It looks like Saudi Arabia is going to double its beheading count again this year

Saudi Arabia has executed 82 people so far this year, putting it on course to double the number of executions carried out in 2015. The figure was uncovered by human rights organisation Reprieve who say Saudi’s current pace of executions is
record-breaking.
If Saudi doesn’t slow down with its beheading spree, Reprieve estimates that they will kill 320 prisoners this year. If this happens it will continue a recent trend for the country to double the number of prisoners it kills each year. In 2015 it executed 158 and in 2014 it executed 88.

The figures from Reprieve come just a week after Defence Secretary Michael Fallon went to Saudi Arabia and met Crown Prince Mohammed bin Naif, the man who runs the Saudi Interior Ministry, which is responsible for carrying out the beheadings. Here’s the statement the Ministry of Defence put out after Fallon’s meetings:

During these talks he [Fallon] reiterated the importance of working together to deal with global threats, including countering the poisonous ideology of Daesh [ISIS], and regional instability.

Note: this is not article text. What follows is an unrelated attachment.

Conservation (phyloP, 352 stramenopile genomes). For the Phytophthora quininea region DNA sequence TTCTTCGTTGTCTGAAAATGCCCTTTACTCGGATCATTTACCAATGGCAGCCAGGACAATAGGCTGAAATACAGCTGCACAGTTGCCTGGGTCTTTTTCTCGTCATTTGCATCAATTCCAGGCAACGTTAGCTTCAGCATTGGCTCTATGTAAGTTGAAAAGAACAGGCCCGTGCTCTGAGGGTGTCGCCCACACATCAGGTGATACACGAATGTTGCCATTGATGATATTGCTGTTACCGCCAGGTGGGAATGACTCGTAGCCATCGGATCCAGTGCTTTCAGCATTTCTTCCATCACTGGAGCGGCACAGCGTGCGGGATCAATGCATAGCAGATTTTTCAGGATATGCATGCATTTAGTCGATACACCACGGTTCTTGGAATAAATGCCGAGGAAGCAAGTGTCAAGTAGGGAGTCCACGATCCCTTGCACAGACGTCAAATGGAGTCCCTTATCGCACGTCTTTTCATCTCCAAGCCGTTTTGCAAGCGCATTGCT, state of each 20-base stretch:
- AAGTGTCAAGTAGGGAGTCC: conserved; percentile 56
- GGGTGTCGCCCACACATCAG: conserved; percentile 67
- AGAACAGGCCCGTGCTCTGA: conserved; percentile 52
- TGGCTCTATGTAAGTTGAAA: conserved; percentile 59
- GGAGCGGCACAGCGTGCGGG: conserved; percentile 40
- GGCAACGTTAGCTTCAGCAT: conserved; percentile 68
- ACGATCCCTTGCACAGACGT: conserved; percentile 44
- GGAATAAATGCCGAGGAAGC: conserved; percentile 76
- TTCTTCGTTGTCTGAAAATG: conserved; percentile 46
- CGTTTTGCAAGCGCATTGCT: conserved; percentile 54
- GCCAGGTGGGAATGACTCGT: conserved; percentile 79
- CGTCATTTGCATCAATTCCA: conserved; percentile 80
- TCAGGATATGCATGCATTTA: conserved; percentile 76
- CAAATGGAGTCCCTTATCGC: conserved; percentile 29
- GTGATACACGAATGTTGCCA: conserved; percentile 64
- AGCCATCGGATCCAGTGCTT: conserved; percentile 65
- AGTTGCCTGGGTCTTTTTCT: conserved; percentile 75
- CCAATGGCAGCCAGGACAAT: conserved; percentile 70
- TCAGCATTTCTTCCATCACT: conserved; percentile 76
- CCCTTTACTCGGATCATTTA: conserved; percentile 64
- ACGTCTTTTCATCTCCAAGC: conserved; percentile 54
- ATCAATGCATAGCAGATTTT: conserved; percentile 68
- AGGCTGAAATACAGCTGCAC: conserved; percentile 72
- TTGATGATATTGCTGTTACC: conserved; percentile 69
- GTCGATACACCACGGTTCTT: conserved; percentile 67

There are currently three men in Saudi Arabia who have been sentenced to death for crimes they are alleged to have committed before they became adults. They are Dawoud al Marhoon, Ali al Nimr and Abdullah al Zaher — all of them were found guilty of alleged crimes relating to protests calling for reform in Saudi.

Following a report in the Independent about these three cases, the MOD put out a statement saying they have the “expectation” that the three men won’t be executed.

The Defence Secretary visited Saudi Arabia to discuss a range of regional issues. The UK is opposed to the death penalty in all circumstances and we make our views well known to Saudi Arabia. We have raised these particular cases at the highest levels and will continue to do so. Our expectation remains that the three individuals will not be executed.

Many of the people who have recently been executed by Saudi Arabia took part in protests against the government and were convicted of terrorism offences.

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